Refurbished Bar- Weekend Warrior Friday

(For this week’s Weekend Warrior post, I enlisted the assistance of my husband, Tom, who recently finished this project! -Megan)

A few weeks back, one of our neighbors posted a bar for sale on the neighborhood Facebook group. We’d always talked about getting a bar for the basement, but it was more of a longer-term goal than an immediate need. So when Megan texted me at work to ask if I was interested, I said “sure — but only for the right price”. We decided to low ball offer them $50, and then I turned my phone off to head into a meeting. When I came out, I had a text waiting for me that said, “We just bought the bar, and we have to go pick it up tonight!”

The bar, as it was listed on Facebook.
The bar, as it was listed on Facebook.

And so we wrestled the bar out of our neighbor’s basement, into their SUV (since it didn’t fit in ours) and drove it two blocks home. Then we wrestled it into the house, or at least, we tried to. We got as far as the landing halfway to the basement, and couldn’t make the turn to go down the other half of the stairs. It was too big! That necessitated something we hadn’t considered:

Cutting the top of the bar off.

The original top was glass tile, and weighed a lot. A LOT. We didn’t have a sawzall like the ones you see salvage companies use on reality TV, so we used what we had — a jigsaw. Megan and I took turns slicing into the bar, and eventually we wound up with this:

The bar as it looked with the top sawed off.
The bar as it looked with the top sawed off.

With the top off, Megan looked at it and decided since we had the opportunity to make it shorter, we should — it was probably a good 4-5″ taller than most bar stools would accommodate, even without the original top. So we sawed some more, and then we were ready to start sanding. Since it was in the basement, we eschewed the use of an electric palm sander — which is much faster and easier, but also much messier — and instead sanded by hand. When we were satisfied with how smooth it was, we covered the brown paint with several coats of Kilz Latex Interior Primer to ensure the brown was completely covered.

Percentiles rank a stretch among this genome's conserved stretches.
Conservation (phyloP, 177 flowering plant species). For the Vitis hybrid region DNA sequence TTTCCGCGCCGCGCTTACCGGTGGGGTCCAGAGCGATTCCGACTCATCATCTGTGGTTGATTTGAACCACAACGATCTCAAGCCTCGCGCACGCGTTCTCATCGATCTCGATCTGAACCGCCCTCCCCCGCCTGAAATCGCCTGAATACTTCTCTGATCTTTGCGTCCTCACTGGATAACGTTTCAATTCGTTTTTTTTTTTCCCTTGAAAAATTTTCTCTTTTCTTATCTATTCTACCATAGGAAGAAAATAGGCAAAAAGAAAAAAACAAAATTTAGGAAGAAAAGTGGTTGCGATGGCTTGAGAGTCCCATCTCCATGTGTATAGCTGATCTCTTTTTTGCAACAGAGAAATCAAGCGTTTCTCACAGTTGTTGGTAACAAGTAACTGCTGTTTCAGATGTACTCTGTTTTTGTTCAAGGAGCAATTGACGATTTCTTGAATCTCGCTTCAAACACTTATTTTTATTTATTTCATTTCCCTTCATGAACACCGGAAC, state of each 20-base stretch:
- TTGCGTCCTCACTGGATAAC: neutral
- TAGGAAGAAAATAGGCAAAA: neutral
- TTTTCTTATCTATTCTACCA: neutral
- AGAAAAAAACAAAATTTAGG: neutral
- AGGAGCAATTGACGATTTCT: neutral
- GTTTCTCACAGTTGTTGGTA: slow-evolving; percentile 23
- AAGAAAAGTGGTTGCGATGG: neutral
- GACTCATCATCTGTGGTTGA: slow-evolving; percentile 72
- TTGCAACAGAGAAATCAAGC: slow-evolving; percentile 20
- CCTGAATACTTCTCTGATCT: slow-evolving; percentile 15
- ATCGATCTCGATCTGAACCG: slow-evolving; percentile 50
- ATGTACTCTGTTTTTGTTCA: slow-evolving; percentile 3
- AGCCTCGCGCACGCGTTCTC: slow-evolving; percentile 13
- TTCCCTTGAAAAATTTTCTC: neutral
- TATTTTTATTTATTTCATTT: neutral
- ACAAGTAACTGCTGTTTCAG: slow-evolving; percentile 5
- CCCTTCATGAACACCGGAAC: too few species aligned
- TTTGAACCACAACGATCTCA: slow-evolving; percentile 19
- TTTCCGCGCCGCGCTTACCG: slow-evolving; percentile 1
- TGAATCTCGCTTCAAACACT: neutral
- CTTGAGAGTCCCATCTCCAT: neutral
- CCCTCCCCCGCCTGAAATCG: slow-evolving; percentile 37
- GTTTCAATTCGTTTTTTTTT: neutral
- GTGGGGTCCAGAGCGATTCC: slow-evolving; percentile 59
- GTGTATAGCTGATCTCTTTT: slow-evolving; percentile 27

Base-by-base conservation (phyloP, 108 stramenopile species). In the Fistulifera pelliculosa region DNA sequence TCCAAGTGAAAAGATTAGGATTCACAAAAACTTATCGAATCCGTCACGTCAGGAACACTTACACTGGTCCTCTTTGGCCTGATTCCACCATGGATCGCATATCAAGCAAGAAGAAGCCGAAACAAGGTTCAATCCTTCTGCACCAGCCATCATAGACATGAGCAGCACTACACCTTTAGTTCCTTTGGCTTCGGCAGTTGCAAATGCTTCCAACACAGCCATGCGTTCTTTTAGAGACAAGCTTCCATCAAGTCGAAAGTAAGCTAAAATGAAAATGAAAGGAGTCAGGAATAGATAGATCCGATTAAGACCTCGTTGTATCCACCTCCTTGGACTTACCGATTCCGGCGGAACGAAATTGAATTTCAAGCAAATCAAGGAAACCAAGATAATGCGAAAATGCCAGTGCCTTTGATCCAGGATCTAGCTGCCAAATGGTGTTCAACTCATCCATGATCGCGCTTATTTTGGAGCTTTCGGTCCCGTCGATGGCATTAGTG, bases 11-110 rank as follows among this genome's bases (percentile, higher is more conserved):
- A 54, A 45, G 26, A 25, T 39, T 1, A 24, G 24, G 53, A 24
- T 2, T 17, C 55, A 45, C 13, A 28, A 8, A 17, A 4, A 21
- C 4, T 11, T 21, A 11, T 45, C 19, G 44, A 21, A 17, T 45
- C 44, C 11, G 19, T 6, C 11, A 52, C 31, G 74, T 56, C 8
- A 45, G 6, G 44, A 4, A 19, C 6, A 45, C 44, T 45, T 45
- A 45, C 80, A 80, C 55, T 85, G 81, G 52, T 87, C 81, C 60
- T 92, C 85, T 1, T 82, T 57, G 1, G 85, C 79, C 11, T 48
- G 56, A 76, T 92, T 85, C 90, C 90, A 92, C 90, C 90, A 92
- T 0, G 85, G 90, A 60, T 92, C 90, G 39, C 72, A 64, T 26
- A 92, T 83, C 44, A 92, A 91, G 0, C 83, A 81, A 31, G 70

The bar, sanded and primed.
The bar, sanded and primed.

Next, we went to Home Depot and bought a 2’x4′ piece of MDF, which they ripped down to size for us. This would serve as the new top. As we were sanding the edges and ensuring the bar was level, Megan had a stroke of genius: what if we used some of the scrap boards from my workshop to cover the front of the bar? We had a bunch of boards left over from the fence project. Was there enough of them?

Answer: yes! And not only enough for the front, but the sides as well! These 1×4 cedar boards are some of my favorite for projects, and there were lots of them in my scrap pile of various lengths. I laid them out in the driveway to create the desired pattern, cutting longer boards into shorter segments as needed, and then stained them. For this process, I used a rag — not a brush — and alternated between some leftover stain from another project and the same Kilz primer we used to cover the original paint color. By “roughing” the paint/stain on instead of brushing it, and intentionally covering only portions of each board I achieved a reclaimed wood look with very minimal work. I also alternated between using the rough and the smooth sides of the board, to add some further dimension and interest.

A close-up of the wood inserts.
A close-up of the wood inserts.

Then we nailed the boards to the bar using industrial-looking nails — that’s a technical term, ha! — and were amazed by our dumb luck that the boards were the perfect depth to match the original framed edges of the bar! Next, we attached the new top using wood screws, taking care to make sure it was centered on all four sides.

Refurbished-Bar(New-Top)

To cover the top, I used a bunch of old baseball cards from my youth — in my case, Minnesota Twins of the late-1980s and early 1990s, of which I have boxes and boxes. There’s lots of tips online that suggest using Mod Podge to glue them down and protect the surface, but since the bar came with a glass top that would protect the cards, I decided to experiment with a different method. Using decoupage to glue paper down AND to protect the front is hard to accomplish without wrinkling from excess moisture (I speak from horrible experience on this one). Instead, I used spray adhesive — 3M Super 77 is my favorite — to glue the cards to the surface.

Close-up of the cards affixed to the top.
Close-up of the cards affixed to the top.

Finally, we placed the beveled glass back on the top, and the bar was complete! To finish off the area, we bought a glass cabinet from IKEA and some shelving. Most of the glassware and collectible decanters were in my Grandpa’s basement bar, and we’re proud to give them a home in ours.

Refurbished-Bar(Finished)

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